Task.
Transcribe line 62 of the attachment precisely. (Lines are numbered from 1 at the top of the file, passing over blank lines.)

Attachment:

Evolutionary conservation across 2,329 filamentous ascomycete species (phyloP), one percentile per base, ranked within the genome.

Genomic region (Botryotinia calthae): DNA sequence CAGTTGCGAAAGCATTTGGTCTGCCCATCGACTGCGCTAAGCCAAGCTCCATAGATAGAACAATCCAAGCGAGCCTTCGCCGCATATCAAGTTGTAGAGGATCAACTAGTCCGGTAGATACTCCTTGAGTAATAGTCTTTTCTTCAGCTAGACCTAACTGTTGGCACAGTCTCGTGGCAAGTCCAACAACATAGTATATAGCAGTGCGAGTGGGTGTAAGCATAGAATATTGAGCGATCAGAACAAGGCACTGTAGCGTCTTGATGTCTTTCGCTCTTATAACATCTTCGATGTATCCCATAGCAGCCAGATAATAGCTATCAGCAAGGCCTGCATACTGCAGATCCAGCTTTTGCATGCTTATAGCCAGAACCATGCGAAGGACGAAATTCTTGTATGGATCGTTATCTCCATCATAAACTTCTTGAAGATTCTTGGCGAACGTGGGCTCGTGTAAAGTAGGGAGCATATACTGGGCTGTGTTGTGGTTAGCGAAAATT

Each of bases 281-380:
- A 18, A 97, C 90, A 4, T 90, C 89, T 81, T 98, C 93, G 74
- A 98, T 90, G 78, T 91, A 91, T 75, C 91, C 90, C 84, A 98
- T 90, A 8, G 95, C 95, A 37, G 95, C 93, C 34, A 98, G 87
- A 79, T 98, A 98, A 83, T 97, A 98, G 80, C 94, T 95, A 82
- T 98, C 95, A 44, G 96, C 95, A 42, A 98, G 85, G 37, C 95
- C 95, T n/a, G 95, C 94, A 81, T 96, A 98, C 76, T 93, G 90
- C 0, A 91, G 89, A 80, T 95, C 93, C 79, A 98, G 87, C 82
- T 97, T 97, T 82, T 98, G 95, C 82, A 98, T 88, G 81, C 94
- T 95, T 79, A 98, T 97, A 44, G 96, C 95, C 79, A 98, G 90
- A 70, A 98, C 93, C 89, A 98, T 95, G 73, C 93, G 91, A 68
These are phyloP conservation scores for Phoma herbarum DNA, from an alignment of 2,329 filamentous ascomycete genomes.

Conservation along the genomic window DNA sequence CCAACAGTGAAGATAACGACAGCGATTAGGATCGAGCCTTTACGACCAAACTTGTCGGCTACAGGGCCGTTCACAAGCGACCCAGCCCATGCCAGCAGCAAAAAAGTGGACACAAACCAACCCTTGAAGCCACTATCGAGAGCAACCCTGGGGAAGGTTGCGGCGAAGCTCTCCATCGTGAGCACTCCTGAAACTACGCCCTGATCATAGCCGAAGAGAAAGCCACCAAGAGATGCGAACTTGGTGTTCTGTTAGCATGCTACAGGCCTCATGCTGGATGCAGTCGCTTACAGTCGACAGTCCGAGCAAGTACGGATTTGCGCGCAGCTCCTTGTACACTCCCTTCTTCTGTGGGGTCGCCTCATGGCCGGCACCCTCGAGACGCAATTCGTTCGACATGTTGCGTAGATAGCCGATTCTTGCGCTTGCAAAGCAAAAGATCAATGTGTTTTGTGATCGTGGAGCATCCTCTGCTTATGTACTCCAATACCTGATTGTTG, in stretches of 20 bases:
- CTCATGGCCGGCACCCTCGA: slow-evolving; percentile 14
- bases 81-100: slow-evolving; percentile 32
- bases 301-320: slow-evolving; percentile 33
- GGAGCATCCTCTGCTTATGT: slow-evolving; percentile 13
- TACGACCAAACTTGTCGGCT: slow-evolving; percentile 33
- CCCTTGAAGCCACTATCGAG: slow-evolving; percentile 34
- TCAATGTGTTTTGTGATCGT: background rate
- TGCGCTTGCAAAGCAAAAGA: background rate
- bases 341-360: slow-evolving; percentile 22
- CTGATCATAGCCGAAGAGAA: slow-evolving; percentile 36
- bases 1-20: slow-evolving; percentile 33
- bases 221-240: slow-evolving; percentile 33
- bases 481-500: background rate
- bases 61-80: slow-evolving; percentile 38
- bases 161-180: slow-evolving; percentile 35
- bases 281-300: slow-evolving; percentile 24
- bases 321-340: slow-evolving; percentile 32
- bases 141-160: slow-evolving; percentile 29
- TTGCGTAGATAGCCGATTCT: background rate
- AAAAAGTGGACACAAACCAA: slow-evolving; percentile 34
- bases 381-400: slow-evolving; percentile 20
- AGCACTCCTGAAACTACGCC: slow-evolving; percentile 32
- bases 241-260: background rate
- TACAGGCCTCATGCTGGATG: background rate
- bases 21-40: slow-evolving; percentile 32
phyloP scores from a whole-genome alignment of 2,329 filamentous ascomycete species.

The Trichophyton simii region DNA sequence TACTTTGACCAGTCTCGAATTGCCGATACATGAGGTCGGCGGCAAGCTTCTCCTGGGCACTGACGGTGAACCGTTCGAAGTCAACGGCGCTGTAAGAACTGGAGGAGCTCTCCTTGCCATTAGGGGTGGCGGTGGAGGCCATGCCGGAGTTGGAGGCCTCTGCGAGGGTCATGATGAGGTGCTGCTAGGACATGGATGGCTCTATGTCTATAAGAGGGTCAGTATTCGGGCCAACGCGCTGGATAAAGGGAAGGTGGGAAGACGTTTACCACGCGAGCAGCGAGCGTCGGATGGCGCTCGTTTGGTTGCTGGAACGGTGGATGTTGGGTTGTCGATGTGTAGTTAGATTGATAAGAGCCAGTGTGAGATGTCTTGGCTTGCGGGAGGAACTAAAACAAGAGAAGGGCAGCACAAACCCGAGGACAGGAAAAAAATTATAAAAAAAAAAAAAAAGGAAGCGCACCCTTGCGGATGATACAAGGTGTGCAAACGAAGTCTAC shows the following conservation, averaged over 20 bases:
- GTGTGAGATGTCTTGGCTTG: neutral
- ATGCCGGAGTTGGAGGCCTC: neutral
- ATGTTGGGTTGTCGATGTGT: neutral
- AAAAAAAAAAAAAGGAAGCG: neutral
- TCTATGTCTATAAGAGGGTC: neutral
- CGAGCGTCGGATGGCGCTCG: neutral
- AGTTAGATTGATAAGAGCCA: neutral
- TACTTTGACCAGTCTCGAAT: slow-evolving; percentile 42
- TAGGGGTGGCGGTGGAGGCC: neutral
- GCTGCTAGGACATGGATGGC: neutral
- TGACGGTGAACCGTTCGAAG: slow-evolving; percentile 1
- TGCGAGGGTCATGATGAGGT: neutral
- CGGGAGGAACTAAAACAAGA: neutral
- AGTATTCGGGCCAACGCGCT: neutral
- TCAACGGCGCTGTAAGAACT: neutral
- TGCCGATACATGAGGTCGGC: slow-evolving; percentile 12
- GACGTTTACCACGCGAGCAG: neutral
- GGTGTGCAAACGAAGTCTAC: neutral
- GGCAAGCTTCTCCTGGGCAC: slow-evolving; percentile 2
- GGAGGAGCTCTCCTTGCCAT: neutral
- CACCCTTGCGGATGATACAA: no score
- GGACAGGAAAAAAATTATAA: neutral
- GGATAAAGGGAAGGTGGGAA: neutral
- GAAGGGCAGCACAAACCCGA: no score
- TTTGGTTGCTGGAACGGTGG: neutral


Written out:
- GGAGGAGCTCTCCTTGCCAT: neutral